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Learn to Be Influential
Learning leaders must enhance their influence skills so they can act as strategic leaders and create value for the organization.
While many CEOs and other executives view acquisition and development of the right talent as a marketplace differentiator, some still don’t see learning as a key business strategy enabler.To the C-suite, the CLO’s role will only remain viable as long as learning executives think and act as strategic leaders, build credibility among their executive peers and sponsor initiatives that build organizational capability, employee competency and measurable performance improvements. To amplify their ability to accomplish these tasks, learning leaders need to enhance their influence skills.According to Joel Garfinkle, author of Getting Ahead: Three Steps to Take Your Career to the Next Level, regardless of their current state of influence, the first step to increase it is for CLOs to be aware of specific traits that influential people have developed to a significantly higher degree than others. Garfinkle’s list of five ways to be influential includes having a solid reputation, an enhanced skill set, executive presence, superior likability and the power to persuade. He said with influence, CLOs can move their organizations forward and change outcomes for the better. They can motivate, arouse interest and complete tasks they and others deem important. Others will depend on them, and they will be seen as difference makers with the courage to make tough and important decisions.“But influence requires value,” he said. “If you want key stakeholders in the company and business units to see the value in learning, you have to speak the value at meetings. You need to understand how the business works, what’s important to other leaders. Once you understand the needs of other business units, you’ll be able to speak to them, influence them and provide value.” Understanding the business requires doing some homework before meeting with top contenders. This means framing questions and presenting a business case for any recommendations. To do this, it’s important for learning leaders to understand the organization’s mission, vision, values and strategic priorities. They should understand their implications for the organization, not only from a human capital and learning perspective, but also from a broader business perspective.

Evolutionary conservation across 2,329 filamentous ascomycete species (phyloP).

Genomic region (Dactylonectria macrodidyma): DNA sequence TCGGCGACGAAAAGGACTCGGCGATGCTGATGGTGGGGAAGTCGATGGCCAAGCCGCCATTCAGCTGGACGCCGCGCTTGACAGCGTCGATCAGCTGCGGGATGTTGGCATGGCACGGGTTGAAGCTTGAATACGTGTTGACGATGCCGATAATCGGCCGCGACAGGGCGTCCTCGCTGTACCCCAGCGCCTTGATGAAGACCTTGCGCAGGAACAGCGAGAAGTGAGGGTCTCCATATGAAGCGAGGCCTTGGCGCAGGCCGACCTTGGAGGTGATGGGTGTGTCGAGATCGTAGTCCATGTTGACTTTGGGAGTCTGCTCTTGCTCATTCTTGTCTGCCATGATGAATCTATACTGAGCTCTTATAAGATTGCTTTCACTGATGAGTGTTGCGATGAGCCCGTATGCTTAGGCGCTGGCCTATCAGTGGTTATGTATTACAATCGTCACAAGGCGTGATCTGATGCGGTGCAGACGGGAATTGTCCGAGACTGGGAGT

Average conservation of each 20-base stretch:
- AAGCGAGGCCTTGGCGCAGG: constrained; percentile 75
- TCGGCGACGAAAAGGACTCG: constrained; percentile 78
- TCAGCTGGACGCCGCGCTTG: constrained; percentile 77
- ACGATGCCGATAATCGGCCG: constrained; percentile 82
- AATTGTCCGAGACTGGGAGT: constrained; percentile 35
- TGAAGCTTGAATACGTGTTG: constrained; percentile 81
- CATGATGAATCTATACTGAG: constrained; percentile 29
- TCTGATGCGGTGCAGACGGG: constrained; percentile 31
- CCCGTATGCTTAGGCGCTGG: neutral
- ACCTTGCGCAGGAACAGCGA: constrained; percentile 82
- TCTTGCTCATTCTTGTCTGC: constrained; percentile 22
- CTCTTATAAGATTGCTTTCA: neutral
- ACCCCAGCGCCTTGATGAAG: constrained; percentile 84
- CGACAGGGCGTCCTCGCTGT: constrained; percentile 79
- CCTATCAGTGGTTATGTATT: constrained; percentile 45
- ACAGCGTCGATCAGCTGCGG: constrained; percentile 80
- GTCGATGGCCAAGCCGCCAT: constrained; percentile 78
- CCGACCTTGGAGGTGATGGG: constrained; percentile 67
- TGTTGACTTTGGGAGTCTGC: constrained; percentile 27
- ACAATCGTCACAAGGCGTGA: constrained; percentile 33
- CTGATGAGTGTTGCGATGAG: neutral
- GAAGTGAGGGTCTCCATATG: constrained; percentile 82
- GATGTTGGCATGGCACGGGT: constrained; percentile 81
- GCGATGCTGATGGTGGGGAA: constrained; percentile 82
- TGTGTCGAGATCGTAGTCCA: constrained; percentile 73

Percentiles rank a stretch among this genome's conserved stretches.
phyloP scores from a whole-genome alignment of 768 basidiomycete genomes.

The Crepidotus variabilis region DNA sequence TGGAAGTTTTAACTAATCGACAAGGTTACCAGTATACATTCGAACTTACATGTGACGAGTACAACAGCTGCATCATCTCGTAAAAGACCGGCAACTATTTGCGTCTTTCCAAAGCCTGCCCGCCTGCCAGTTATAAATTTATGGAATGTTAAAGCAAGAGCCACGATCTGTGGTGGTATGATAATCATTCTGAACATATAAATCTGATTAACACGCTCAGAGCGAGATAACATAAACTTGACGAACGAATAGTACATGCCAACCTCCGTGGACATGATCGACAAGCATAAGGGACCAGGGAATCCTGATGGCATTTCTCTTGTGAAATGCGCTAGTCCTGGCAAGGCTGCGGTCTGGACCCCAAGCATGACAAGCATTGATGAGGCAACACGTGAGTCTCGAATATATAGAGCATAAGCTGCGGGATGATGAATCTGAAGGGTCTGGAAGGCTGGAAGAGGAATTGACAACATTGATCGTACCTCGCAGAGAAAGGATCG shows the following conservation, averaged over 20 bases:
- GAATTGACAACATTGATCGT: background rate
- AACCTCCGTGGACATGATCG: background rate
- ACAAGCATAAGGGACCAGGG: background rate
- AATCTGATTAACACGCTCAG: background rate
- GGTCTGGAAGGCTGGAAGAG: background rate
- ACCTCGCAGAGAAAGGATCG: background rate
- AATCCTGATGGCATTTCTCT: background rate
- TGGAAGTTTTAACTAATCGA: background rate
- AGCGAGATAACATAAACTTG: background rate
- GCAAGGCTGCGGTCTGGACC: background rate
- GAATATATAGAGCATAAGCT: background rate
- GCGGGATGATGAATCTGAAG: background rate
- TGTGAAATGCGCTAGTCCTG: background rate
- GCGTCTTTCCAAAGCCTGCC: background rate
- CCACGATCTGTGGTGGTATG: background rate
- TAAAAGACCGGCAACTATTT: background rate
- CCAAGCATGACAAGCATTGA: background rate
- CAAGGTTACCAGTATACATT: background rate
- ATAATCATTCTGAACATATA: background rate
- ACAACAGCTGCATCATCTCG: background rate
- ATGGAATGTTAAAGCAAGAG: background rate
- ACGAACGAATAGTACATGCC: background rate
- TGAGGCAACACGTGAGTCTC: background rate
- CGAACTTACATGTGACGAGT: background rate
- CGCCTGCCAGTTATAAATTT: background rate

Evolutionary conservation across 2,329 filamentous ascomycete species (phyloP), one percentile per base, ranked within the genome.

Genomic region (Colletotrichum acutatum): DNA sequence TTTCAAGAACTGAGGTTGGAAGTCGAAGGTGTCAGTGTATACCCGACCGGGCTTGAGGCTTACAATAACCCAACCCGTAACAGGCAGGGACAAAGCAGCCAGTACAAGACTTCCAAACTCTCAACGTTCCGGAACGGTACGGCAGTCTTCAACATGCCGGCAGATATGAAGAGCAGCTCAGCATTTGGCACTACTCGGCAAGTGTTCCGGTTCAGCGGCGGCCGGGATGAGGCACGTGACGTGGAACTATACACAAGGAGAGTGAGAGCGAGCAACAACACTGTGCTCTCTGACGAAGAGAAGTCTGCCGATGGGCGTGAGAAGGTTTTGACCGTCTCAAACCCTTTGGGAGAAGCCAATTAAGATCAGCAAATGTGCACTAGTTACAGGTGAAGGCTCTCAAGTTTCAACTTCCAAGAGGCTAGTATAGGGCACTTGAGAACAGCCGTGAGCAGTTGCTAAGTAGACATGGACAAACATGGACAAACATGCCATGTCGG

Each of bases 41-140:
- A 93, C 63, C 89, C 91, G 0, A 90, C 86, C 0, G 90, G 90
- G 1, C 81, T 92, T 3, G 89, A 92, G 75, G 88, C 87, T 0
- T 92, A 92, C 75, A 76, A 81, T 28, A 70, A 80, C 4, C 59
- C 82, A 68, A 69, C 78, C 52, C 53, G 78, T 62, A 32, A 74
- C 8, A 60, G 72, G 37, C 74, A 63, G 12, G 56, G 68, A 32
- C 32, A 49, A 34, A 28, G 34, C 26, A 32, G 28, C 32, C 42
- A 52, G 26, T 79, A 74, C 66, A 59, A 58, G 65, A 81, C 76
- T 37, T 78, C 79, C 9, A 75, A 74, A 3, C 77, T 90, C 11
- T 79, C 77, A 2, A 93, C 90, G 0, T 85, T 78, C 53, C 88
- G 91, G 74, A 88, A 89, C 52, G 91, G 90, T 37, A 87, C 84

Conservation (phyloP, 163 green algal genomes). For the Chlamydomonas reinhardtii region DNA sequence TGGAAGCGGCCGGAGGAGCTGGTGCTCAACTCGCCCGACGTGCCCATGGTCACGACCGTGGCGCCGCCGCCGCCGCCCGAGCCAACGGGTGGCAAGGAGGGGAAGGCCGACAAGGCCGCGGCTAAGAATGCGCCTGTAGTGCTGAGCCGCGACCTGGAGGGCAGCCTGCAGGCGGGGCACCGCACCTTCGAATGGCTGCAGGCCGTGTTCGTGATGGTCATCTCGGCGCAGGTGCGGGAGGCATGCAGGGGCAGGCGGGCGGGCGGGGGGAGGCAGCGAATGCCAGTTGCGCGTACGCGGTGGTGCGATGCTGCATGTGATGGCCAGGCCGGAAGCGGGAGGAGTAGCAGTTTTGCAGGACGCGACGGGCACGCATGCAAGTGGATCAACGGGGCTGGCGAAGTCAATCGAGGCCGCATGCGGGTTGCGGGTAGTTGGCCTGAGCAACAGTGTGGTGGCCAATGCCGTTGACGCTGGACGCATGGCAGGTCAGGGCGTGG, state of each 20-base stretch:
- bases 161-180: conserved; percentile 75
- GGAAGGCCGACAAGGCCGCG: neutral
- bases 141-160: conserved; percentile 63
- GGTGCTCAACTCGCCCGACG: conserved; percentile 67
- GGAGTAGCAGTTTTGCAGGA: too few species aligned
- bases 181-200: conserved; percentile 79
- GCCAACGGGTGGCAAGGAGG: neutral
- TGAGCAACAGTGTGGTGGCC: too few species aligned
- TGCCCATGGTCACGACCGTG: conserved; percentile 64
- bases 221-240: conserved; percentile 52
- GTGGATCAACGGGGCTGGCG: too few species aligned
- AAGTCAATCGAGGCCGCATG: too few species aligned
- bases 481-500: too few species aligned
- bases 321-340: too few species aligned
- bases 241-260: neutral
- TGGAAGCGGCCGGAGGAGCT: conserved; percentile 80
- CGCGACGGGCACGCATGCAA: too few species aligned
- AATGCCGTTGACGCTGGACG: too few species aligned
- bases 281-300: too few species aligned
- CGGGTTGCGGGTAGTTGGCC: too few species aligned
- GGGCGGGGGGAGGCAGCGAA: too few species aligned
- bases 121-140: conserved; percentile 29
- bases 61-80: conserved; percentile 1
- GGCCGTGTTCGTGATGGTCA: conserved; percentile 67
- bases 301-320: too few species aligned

The Next Generation of HR: What’s Wrong? What’s Right?
May 23rd 1:00pm - 2:00pm CT
2013 CLO Breakfast Club, Boston
September 12th - 12th, 2013The Westin Copley Place
Fall 2013 CLO Symposium
September 30th - October 2nd, 2013Rancho Las Palmas Resort & Spa
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